Periodically, the exposure of a particularly terrible case of abuse results in commitments to progress. The major recent example is the BBC’s exposure in 2011 of systematic abuse at the Winterbourne View hospital.

Aside from specific legal consequences, this triggered the ‘Concordat’ – “a programme of action to transform services for people with learning disabilities or autism and mental health conditions or behaviours described as challenging”, signed up to by everyone from the Department of Health and Local Government Organisation, to the Care Quality Commission watchdog and major NGOs in the sector such as Mencap and the Challenging Behaviour Foundation. A particular aim was to move everyone who could live in the community – expected to be the vast majority – out of such institutions, with widespread closures expected.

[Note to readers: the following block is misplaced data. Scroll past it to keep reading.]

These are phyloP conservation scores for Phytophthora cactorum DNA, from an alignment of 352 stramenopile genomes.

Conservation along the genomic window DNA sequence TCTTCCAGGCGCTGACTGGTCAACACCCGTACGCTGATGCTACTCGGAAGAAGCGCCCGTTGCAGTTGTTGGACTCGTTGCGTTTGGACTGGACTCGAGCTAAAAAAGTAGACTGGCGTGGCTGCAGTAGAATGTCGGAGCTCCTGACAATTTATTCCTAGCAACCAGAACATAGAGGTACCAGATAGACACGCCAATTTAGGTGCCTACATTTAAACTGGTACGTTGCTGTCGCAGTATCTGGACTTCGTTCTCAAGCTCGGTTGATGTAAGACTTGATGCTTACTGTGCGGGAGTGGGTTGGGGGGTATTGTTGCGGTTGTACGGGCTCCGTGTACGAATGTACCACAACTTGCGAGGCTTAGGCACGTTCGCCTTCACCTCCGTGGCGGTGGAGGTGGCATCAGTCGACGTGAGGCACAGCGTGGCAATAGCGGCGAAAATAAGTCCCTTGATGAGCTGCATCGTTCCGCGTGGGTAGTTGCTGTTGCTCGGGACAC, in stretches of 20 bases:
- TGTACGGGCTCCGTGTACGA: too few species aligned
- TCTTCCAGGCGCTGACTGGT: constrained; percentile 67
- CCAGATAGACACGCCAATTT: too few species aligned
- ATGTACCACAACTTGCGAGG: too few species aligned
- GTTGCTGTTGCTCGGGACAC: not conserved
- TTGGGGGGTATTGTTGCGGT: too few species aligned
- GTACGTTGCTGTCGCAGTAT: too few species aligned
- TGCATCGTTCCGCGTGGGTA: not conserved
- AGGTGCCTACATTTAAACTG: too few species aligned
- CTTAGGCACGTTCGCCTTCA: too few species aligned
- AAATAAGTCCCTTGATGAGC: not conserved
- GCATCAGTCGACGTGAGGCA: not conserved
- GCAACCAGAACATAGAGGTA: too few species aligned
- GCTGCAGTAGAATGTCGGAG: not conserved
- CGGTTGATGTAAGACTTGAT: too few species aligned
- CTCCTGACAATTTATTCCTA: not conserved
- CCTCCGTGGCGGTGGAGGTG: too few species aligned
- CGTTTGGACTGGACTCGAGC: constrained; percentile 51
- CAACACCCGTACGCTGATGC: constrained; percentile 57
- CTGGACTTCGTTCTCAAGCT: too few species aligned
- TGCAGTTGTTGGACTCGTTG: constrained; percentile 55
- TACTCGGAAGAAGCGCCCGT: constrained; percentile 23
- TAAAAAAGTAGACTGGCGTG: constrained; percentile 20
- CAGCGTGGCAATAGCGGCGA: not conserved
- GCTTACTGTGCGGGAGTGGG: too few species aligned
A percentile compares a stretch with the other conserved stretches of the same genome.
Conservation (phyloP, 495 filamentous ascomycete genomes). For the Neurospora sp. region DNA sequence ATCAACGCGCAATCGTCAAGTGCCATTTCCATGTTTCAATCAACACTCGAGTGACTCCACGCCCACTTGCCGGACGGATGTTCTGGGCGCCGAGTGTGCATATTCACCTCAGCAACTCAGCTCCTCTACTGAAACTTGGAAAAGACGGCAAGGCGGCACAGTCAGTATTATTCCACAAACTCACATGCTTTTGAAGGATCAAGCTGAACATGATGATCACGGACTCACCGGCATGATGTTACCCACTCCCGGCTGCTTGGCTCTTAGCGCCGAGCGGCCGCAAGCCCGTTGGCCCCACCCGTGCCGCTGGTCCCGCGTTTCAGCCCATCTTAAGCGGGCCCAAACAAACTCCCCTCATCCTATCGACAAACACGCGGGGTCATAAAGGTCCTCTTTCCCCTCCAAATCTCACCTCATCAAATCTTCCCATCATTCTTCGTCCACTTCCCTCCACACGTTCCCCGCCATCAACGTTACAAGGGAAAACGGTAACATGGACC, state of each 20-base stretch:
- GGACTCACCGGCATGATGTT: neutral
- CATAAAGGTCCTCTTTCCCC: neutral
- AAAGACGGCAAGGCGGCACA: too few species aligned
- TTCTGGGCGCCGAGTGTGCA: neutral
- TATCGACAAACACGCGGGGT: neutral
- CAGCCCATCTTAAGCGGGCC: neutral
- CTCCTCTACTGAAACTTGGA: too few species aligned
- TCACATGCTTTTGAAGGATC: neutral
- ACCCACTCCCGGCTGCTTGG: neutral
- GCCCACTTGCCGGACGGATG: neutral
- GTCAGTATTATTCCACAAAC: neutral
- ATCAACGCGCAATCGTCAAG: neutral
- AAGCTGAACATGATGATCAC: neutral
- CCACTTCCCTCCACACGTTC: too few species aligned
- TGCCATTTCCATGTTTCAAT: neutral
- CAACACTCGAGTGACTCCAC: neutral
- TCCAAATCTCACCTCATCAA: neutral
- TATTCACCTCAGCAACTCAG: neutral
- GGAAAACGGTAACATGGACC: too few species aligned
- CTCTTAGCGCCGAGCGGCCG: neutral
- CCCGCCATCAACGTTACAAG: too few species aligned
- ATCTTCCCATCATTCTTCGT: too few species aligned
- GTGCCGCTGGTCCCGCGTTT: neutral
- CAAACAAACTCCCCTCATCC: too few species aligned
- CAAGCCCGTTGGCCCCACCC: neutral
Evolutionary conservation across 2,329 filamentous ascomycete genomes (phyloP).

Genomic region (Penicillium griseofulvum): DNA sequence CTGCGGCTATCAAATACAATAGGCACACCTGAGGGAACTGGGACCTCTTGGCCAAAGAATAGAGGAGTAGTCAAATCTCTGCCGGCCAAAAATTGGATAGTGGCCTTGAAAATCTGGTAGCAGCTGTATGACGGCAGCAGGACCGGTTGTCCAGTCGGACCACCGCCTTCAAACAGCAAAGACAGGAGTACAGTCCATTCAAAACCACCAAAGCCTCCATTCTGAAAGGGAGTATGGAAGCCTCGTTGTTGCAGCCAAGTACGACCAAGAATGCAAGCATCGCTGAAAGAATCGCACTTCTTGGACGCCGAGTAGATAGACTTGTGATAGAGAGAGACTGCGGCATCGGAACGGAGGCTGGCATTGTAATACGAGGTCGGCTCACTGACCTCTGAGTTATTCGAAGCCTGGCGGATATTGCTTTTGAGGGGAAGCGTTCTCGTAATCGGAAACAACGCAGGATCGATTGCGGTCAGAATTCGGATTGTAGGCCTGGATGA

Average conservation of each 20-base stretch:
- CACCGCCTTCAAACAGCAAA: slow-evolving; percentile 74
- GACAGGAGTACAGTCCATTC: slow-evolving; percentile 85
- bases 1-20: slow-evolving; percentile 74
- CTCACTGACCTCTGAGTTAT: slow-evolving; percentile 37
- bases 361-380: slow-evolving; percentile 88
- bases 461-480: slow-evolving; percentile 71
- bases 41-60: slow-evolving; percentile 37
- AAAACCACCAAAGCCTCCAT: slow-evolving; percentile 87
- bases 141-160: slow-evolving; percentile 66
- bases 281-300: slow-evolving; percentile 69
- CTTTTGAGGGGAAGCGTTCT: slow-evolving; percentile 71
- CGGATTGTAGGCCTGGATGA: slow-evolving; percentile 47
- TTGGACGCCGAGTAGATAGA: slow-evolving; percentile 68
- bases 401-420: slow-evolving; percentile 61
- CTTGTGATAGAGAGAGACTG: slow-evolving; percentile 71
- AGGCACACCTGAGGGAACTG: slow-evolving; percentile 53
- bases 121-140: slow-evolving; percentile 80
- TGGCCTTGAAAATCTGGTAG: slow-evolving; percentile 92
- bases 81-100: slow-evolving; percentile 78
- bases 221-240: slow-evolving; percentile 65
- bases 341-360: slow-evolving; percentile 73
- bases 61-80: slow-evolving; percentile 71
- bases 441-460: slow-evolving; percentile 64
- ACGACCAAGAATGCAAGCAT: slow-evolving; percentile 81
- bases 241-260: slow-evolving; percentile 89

A major component of the Concordat commitments was to better counting. Specifically, the Department of Health committed to:

Winterbourne View Concordat counting commitment Dec2012

Within getting into details, these commitments were both welcome in themselves, and indicative of the failure to count to that point.

Lack of progress report

More than two years since the Concordat – and getting on for four years since the motivating scandal broke – what progress has been made?

Earlier this month the National Audit Office published an important report on just this question, examining “the challenge faced in delivering key commitments in the Winterbourne View Concordat, the extent to which these have been achieved, and the barriers to transforming care services for people with learning disabilities.”